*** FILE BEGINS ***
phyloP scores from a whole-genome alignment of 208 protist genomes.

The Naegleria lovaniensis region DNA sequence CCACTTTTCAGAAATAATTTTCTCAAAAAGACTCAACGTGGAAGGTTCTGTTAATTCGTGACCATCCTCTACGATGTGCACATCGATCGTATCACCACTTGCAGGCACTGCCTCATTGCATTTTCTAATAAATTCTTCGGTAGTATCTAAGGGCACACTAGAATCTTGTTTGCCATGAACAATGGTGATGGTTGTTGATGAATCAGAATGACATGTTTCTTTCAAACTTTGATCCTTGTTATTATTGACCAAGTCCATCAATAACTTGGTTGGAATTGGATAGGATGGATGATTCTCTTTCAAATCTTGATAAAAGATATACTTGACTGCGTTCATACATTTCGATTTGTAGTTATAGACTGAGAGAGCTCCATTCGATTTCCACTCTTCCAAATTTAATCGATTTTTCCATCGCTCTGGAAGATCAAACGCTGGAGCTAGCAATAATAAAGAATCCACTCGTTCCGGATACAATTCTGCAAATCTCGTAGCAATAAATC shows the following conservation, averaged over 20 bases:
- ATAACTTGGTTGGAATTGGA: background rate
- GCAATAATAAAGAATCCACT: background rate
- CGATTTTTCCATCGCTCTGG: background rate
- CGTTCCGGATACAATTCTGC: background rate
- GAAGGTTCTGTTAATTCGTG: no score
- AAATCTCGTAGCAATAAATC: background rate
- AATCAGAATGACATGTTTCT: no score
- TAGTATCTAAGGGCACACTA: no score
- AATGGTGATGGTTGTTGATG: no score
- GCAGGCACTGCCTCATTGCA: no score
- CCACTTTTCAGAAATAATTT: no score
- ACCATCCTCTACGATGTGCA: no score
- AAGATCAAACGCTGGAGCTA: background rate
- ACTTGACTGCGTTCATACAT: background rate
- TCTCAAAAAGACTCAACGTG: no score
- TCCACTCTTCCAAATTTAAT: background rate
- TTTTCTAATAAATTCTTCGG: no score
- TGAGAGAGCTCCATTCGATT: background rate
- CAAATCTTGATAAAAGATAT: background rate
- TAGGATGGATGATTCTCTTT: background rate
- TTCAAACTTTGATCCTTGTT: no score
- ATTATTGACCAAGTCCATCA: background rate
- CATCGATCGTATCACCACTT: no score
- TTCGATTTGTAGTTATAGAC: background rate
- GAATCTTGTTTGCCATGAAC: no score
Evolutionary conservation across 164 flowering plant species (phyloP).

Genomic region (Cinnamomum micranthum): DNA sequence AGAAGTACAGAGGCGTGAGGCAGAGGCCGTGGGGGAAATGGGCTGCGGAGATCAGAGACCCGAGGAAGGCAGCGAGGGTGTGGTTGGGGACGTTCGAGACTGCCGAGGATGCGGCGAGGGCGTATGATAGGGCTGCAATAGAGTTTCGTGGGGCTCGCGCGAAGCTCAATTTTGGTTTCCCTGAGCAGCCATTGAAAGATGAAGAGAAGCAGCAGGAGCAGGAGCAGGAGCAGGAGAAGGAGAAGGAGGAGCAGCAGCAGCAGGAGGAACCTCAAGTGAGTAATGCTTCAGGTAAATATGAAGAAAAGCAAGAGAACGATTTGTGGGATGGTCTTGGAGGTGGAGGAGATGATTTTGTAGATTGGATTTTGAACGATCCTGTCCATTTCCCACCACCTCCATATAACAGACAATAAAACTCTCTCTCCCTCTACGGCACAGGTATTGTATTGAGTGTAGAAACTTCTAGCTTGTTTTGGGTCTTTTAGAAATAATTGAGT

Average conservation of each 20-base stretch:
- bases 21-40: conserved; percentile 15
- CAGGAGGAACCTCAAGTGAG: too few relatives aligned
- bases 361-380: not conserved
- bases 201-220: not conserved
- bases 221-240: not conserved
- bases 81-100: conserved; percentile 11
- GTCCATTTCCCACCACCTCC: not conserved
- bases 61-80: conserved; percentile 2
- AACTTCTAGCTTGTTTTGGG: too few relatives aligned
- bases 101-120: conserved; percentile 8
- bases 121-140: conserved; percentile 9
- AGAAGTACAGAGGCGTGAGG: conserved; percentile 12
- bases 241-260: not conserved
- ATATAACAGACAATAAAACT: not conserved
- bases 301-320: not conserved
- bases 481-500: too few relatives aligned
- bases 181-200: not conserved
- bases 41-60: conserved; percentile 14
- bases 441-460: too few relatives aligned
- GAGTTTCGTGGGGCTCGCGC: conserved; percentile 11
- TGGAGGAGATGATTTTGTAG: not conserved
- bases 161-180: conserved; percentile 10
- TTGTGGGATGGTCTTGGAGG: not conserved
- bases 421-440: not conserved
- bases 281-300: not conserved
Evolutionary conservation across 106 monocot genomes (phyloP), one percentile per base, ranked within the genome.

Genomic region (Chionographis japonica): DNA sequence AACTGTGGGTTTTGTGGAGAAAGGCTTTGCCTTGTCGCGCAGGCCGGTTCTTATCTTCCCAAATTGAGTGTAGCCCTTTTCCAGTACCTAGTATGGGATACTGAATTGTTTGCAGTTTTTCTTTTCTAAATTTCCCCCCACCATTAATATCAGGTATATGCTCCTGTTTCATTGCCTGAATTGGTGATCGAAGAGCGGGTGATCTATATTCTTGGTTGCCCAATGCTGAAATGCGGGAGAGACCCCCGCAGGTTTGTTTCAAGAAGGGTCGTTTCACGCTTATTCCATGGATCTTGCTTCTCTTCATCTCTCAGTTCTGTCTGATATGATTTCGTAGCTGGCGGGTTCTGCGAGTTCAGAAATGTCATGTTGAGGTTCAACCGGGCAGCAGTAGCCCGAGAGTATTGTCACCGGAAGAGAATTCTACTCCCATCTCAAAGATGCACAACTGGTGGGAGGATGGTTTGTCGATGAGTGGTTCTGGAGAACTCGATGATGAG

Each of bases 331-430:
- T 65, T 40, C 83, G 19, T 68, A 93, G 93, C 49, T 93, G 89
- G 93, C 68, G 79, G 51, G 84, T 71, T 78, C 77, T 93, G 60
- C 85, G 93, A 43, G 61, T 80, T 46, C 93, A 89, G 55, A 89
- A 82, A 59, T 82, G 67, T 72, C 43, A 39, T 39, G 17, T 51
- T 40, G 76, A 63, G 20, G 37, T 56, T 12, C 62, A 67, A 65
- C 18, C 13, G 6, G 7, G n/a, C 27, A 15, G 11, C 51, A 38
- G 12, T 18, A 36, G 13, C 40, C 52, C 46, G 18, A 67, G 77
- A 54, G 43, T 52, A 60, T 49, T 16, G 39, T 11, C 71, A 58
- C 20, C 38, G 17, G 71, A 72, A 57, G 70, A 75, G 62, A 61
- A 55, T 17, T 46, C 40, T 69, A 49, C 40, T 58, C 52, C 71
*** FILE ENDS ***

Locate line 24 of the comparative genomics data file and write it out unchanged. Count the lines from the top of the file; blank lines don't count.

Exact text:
- ATTATTGACCAAGTCCATCA: background rate